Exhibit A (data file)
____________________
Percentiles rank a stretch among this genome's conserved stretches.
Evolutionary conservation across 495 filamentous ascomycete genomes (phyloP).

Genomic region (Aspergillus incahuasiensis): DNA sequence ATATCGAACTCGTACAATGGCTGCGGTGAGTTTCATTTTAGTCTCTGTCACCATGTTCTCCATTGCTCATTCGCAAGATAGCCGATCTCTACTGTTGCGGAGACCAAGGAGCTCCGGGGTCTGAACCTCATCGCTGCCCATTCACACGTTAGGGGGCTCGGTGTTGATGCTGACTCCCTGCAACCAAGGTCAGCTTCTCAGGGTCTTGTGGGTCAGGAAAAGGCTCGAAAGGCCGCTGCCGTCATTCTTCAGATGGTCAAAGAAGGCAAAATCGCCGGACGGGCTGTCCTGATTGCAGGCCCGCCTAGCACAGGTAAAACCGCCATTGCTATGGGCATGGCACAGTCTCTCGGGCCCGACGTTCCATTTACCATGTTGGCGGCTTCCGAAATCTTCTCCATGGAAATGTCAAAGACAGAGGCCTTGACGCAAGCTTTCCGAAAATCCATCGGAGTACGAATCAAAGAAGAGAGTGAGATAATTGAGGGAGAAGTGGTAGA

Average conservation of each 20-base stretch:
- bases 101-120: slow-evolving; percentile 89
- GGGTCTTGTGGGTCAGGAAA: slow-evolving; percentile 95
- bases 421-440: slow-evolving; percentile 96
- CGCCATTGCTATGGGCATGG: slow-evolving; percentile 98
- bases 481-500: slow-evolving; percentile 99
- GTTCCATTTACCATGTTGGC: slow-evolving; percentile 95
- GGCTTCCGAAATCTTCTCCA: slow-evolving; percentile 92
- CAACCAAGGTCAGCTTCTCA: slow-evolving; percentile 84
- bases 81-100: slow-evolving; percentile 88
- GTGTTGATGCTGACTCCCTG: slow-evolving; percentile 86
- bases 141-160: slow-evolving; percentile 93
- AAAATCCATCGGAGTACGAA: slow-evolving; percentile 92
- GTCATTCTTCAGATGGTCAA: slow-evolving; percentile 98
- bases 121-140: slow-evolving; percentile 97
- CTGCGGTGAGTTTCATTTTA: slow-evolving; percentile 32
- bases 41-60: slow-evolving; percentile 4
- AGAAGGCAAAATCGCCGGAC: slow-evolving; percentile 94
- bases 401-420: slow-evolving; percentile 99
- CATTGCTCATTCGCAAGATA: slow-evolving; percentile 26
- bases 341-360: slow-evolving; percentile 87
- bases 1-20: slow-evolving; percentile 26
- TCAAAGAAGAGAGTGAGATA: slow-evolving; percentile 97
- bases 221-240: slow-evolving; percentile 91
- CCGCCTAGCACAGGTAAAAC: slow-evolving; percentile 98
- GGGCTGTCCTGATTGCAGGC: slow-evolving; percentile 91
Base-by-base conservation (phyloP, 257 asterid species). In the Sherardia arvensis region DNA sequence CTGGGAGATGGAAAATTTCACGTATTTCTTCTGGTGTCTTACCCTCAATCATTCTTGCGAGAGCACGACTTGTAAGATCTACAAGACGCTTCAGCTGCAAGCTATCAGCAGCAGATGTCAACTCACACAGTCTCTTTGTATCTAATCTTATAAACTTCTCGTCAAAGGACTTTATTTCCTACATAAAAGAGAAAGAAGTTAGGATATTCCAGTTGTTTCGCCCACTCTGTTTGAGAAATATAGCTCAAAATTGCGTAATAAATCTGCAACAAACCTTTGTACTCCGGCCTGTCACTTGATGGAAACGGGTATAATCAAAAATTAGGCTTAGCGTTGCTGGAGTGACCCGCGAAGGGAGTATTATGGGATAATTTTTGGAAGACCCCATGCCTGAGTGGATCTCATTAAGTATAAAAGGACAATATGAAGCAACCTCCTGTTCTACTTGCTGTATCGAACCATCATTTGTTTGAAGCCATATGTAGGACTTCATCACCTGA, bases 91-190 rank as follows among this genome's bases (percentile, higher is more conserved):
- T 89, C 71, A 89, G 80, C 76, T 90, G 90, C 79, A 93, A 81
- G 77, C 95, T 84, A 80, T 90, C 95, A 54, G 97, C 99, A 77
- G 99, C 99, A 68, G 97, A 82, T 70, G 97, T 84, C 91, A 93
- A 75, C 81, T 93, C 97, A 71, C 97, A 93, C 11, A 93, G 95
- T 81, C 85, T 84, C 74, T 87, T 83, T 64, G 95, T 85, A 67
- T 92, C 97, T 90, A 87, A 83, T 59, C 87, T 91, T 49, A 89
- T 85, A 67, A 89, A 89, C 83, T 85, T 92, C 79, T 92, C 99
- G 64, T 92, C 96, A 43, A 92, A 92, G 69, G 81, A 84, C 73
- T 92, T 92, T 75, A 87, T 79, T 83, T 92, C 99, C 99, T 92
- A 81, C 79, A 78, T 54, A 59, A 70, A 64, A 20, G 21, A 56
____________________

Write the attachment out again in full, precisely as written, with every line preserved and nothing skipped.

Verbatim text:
Percentiles rank a stretch among this genome's conserved stretches.
Evolutionary conservation across 495 filamentous ascomycete genomes (phyloP).

Genomic region (Aspergillus incahuasiensis): DNA sequence ATATCGAACTCGTACAATGGCTGCGGTGAGTTTCATTTTAGTCTCTGTCACCATGTTCTCCATTGCTCATTCGCAAGATAGCCGATCTCTACTGTTGCGGAGACCAAGGAGCTCCGGGGTCTGAACCTCATCGCTGCCCATTCACACGTTAGGGGGCTCGGTGTTGATGCTGACTCCCTGCAACCAAGGTCAGCTTCTCAGGGTCTTGTGGGTCAGGAAAAGGCTCGAAAGGCCGCTGCCGTCATTCTTCAGATGGTCAAAGAAGGCAAAATCGCCGGACGGGCTGTCCTGATTGCAGGCCCGCCTAGCACAGGTAAAACCGCCATTGCTATGGGCATGGCACAGTCTCTCGGGCCCGACGTTCCATTTACCATGTTGGCGGCTTCCGAAATCTTCTCCATGGAAATGTCAAAGACAGAGGCCTTGACGCAAGCTTTCCGAAAATCCATCGGAGTACGAATCAAAGAAGAGAGTGAGATAATTGAGGGAGAAGTGGTAGA

Average conservation of each 20-base stretch:
- bases 101-120: slow-evolving; percentile 89
- GGGTCTTGTGGGTCAGGAAA: slow-evolving; percentile 95
- bases 421-440: slow-evolving; percentile 96
- CGCCATTGCTATGGGCATGG: slow-evolving; percentile 98
- bases 481-500: slow-evolving; percentile 99
- GTTCCATTTACCATGTTGGC: slow-evolving; percentile 95
- GGCTTCCGAAATCTTCTCCA: slow-evolving; percentile 92
- CAACCAAGGTCAGCTTCTCA: slow-evolving; percentile 84
- bases 81-100: slow-evolving; percentile 88
- GTGTTGATGCTGACTCCCTG: slow-evolving; percentile 86
- bases 141-160: slow-evolving; percentile 93
- AAAATCCATCGGAGTACGAA: slow-evolving; percentile 92
- GTCATTCTTCAGATGGTCAA: slow-evolving; percentile 98
- bases 121-140: slow-evolving; percentile 97
- CTGCGGTGAGTTTCATTTTA: slow-evolving; percentile 32
- bases 41-60: slow-evolving; percentile 4
- AGAAGGCAAAATCGCCGGAC: slow-evolving; percentile 94
- bases 401-420: slow-evolving; percentile 99
- CATTGCTCATTCGCAAGATA: slow-evolving; percentile 26
- bases 341-360: slow-evolving; percentile 87
- bases 1-20: slow-evolving; percentile 26
- TCAAAGAAGAGAGTGAGATA: slow-evolving; percentile 97
- bases 221-240: slow-evolving; percentile 91
- CCGCCTAGCACAGGTAAAAC: slow-evolving; percentile 98
- GGGCTGTCCTGATTGCAGGC: slow-evolving; percentile 91
Base-by-base conservation (phyloP, 257 asterid species). In the Sherardia arvensis region DNA sequence CTGGGAGATGGAAAATTTCACGTATTTCTTCTGGTGTCTTACCCTCAATCATTCTTGCGAGAGCACGACTTGTAAGATCTACAAGACGCTTCAGCTGCAAGCTATCAGCAGCAGATGTCAACTCACACAGTCTCTTTGTATCTAATCTTATAAACTTCTCGTCAAAGGACTTTATTTCCTACATAAAAGAGAAAGAAGTTAGGATATTCCAGTTGTTTCGCCCACTCTGTTTGAGAAATATAGCTCAAAATTGCGTAATAAATCTGCAACAAACCTTTGTACTCCGGCCTGTCACTTGATGGAAACGGGTATAATCAAAAATTAGGCTTAGCGTTGCTGGAGTGACCCGCGAAGGGAGTATTATGGGATAATTTTTGGAAGACCCCATGCCTGAGTGGATCTCATTAAGTATAAAAGGACAATATGAAGCAACCTCCTGTTCTACTTGCTGTATCGAACCATCATTTGTTTGAAGCCATATGTAGGACTTCATCACCTGA, bases 91-190 rank as follows among this genome's bases (percentile, higher is more conserved):
- T 89, C 71, A 89, G 80, C 76, T 90, G 90, C 79, A 93, A 81
- G 77, C 95, T 84, A 80, T 90, C 95, A 54, G 97, C 99, A 77
- G 99, C 99, A 68, G 97, A 82, T 70, G 97, T 84, C 91, A 93
- A 75, C 81, T 93, C 97, A 71, C 97, A 93, C 11, A 93, G 95
- T 81, C 85, T 84, C 74, T 87, T 83, T 64, G 95, T 85, A 67
- T 92, C 97, T 90, A 87, A 83, T 59, C 87, T 91, T 49, A 89
- T 85, A 67, A 89, A 89, C 83, T 85, T 92, C 79, T 92, C 99
- G 64, T 92, C 96, A 43, A 92, A 92, G 69, G 81, A 84, C 73
- T 92, T 92, T 75, A 87, T 79, T 83, T 92, C 99, C 99, T 92
- A 81, C 79, A 78, T 54, A 59, A 70, A 64, A 20, G 21, A 56